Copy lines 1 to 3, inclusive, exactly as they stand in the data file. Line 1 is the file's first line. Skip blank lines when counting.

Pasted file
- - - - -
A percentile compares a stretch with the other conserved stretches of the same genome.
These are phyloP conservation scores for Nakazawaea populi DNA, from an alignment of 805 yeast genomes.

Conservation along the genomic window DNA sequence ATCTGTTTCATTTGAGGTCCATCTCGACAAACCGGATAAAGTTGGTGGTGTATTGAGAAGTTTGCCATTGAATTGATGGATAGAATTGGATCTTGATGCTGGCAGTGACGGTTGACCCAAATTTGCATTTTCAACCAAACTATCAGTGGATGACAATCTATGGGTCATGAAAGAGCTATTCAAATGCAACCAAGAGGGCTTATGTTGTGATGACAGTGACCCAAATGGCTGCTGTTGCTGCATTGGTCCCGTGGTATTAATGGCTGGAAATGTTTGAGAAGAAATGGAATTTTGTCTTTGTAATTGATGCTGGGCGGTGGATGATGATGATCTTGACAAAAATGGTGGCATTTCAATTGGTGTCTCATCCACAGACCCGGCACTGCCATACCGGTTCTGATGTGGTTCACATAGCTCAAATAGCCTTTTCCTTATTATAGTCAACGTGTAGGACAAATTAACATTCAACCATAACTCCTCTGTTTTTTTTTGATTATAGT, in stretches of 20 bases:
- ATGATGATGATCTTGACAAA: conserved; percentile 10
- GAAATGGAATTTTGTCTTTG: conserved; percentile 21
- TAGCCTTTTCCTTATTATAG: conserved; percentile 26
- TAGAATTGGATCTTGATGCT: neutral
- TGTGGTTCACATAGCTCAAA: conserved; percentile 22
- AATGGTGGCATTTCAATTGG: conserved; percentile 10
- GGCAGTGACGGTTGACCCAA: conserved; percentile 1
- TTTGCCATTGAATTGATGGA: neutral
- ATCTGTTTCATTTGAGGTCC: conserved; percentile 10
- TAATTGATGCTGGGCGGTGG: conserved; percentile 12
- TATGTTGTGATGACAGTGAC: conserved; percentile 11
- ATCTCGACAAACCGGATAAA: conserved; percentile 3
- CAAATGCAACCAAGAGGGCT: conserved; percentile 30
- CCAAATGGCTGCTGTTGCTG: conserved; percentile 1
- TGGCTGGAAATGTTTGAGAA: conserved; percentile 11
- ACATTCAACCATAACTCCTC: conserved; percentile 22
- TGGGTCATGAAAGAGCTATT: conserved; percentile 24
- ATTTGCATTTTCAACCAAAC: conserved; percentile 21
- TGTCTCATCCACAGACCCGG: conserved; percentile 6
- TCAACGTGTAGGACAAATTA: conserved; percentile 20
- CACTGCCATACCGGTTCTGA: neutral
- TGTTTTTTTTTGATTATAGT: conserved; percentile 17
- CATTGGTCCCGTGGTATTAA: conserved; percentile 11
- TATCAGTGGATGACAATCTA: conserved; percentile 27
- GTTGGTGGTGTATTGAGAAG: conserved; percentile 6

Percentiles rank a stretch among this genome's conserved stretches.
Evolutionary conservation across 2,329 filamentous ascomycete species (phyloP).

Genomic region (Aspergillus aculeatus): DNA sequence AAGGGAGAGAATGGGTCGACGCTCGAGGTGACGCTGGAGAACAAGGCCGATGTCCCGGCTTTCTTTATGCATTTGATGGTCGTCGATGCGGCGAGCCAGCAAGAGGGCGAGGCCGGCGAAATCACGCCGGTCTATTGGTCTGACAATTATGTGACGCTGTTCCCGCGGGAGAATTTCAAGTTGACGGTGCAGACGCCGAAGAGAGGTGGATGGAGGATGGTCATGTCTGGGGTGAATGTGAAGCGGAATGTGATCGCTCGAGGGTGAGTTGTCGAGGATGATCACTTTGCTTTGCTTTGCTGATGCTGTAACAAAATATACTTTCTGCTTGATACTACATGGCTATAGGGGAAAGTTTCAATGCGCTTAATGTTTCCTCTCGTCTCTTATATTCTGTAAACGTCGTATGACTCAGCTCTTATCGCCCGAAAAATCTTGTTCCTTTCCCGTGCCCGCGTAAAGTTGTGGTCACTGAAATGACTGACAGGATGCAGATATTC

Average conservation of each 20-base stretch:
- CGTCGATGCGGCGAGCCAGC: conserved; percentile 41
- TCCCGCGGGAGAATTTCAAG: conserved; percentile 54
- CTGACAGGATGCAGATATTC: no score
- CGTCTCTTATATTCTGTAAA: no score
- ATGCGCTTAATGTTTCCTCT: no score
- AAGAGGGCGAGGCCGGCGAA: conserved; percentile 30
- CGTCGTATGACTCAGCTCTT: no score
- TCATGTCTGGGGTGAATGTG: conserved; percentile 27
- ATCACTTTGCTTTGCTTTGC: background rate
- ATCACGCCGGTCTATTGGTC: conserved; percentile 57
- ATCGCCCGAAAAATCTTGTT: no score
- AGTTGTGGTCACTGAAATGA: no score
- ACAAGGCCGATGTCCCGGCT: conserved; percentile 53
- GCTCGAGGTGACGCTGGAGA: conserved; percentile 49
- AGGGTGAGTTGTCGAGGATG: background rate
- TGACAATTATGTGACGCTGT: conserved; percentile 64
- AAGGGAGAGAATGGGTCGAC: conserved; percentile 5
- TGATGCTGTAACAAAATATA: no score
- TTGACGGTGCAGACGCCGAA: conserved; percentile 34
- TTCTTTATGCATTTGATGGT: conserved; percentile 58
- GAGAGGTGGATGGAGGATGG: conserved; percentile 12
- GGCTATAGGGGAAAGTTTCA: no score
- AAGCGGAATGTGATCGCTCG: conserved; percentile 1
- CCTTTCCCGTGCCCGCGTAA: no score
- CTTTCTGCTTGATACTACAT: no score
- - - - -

A percentile compares a stretch with the other conserved stretches of the same genome.
These are phyloP conservation scores for Nakazawaea populi DNA, from an alignment of 805 yeast genomes.

Conservation along the genomic window DNA sequence ATCTGTTTCATTTGAGGTCCATCTCGACAAACCGGATAAAGTTGGTGGTGTATTGAGAAGTTTGCCATTGAATTGATGGATAGAATTGGATCTTGATGCTGGCAGTGACGGTTGACCCAAATTTGCATTTTCAACCAAACTATCAGTGGATGACAATCTATGGGTCATGAAAGAGCTATTCAAATGCAACCAAGAGGGCTTATGTTGTGATGACAGTGACCCAAATGGCTGCTGTTGCTGCATTGGTCCCGTGGTATTAATGGCTGGAAATGTTTGAGAAGAAATGGAATTTTGTCTTTGTAATTGATGCTGGGCGGTGGATGATGATGATCTTGACAAAAATGGTGGCATTTCAATTGGTGTCTCATCCACAGACCCGGCACTGCCATACCGGTTCTGATGTGGTTCACATAGCTCAAATAGCCTTTTCCTTATTATAGTCAACGTGTAGGACAAATTAACATTCAACCATAACTCCTCTGTTTTTTTTTGATTATAGT, in stretches of 20 bases: